The extra time is allowing Kern and general contractor Milton J. Womack Inc. of Baton Rouge to work out all the kinks by the mid-May completion date.
“We want the punch list 100 percent complete,” Kern said. “Of course, we have the time to do that.”
Kern said Womack’s professional work has made his life much easier.
“This is probably the smoothest project I’ve been a part of,” Kern said.
One area that still is lagging is corporate partnerships. Speaking before the Rotary Club of Baton Rouge in February, McCann made a plea for more companies to get on board. These companies are to help furnish the largest labs in each academy, known as Wow spaces.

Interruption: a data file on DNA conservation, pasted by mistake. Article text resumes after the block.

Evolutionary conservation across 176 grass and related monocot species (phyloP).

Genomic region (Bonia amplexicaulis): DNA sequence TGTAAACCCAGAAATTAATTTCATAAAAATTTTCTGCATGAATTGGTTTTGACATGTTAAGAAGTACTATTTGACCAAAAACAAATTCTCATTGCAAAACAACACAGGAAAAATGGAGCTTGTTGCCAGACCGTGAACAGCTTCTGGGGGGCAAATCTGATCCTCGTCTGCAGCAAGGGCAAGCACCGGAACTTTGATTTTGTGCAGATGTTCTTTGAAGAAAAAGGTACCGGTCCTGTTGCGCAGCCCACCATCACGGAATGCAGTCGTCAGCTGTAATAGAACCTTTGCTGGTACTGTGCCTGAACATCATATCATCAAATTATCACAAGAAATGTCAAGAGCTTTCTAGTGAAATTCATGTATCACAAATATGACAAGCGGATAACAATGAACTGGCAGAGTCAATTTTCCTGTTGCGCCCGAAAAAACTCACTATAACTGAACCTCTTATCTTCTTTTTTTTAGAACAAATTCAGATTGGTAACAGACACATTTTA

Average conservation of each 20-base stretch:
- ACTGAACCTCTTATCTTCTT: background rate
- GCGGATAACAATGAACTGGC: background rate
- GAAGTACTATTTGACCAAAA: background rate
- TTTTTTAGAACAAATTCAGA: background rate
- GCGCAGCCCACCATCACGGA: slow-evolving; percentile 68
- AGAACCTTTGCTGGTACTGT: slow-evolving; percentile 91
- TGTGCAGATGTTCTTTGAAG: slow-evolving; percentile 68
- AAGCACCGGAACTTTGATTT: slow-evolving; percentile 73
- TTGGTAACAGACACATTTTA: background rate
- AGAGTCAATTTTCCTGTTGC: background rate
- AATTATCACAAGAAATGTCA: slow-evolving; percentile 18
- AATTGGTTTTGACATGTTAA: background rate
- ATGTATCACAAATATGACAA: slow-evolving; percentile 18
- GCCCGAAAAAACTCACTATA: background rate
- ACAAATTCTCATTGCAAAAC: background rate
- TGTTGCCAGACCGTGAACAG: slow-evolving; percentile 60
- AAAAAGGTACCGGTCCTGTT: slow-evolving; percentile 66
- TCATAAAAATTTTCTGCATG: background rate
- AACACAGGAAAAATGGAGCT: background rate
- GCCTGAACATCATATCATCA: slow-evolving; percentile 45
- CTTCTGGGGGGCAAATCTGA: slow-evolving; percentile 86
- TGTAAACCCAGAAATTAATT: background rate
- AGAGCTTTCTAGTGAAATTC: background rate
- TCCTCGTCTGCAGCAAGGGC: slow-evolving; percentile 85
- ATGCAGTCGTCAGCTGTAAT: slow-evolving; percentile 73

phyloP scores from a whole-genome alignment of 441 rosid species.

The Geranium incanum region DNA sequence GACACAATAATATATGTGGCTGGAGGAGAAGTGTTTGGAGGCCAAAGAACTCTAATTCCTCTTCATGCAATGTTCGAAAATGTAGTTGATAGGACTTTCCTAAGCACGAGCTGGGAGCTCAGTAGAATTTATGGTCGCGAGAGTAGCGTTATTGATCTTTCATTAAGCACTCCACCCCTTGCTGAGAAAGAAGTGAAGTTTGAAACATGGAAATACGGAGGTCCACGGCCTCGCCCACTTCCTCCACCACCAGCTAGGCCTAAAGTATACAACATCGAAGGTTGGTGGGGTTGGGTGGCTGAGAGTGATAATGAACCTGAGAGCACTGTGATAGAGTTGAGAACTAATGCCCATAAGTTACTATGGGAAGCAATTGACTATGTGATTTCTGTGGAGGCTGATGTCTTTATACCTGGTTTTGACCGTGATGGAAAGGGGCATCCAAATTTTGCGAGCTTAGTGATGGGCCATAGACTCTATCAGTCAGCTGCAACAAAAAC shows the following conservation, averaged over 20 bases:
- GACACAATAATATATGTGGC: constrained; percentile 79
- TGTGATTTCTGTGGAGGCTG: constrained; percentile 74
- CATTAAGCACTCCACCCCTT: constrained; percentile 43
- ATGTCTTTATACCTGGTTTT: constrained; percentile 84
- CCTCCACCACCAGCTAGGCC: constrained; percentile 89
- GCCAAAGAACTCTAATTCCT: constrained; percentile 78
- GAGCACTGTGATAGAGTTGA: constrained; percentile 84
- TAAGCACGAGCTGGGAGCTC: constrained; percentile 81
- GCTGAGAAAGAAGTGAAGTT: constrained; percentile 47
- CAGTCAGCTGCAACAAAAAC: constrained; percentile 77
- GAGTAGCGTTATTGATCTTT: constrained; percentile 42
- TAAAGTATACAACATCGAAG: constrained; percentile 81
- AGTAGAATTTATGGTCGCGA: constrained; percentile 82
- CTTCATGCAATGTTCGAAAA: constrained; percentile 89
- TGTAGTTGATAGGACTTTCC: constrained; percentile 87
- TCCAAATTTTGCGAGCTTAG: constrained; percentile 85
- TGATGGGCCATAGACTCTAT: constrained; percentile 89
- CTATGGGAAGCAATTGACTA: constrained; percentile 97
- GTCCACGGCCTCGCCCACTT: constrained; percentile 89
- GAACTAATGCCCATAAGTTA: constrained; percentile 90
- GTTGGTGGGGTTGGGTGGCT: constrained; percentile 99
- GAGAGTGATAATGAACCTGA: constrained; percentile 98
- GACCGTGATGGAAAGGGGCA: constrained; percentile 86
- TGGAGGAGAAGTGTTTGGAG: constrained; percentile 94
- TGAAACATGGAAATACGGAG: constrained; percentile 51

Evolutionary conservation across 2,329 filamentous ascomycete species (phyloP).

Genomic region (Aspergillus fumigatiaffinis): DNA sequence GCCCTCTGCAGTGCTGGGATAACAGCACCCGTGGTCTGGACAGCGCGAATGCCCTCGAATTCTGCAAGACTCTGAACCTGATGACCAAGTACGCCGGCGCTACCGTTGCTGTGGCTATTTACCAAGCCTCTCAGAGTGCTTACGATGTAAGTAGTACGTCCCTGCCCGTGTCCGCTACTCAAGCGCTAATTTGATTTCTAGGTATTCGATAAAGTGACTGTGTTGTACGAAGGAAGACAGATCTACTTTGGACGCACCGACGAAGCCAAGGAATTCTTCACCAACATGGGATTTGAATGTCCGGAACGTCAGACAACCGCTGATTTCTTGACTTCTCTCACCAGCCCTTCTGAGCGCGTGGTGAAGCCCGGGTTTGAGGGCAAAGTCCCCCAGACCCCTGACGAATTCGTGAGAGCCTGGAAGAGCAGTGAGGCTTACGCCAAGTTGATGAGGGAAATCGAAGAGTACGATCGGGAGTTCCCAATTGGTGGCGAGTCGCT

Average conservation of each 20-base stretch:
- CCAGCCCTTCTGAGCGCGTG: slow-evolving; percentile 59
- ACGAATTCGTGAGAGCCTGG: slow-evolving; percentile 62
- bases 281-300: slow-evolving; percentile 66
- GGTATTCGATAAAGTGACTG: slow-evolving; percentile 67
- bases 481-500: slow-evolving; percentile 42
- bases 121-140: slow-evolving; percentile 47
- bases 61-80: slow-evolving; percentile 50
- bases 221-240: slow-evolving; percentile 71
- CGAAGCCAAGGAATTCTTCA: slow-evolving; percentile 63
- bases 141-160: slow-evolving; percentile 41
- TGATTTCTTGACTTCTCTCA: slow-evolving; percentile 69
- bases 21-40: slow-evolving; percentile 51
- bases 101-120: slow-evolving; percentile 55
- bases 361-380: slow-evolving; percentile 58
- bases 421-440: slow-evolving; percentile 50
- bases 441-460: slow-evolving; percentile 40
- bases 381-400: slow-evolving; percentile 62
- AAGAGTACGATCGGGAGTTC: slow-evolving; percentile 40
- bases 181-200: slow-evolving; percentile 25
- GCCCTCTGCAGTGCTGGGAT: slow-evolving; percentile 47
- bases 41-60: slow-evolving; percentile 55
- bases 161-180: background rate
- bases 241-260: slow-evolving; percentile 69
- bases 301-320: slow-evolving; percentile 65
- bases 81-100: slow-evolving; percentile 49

“We’re working on it. We’re not where we want to be,” Freiberg acknowledged.
Freiberg is celebrating her 50th reunion this year and plans to join the Lee High class of 1966 on a tour of the new Lee in June.
Amid the modern buildings, small traces of the old Lee are evident to the knowing eye. For instance, a drainage swale, which used to lead down to a large parking lot, is still there, though the parking lot is now a grassy field. A decorative bridge now crosses over the ditch and small boulders are being placed along its bank.
Also, a large oak tree in the center of the campus is now the center of the new Lee High courtyard.
In the Commons building, visitors will be able to see trophies on display from the old school as well as the plaque placed on the original building back in 1959.
Freiberg said she expects great things from the new Lee.
“It’s just wonderful,” Freiberg said. “I can’t say enough about what a fantastic facility it is or about the opportunities it opens up for students.”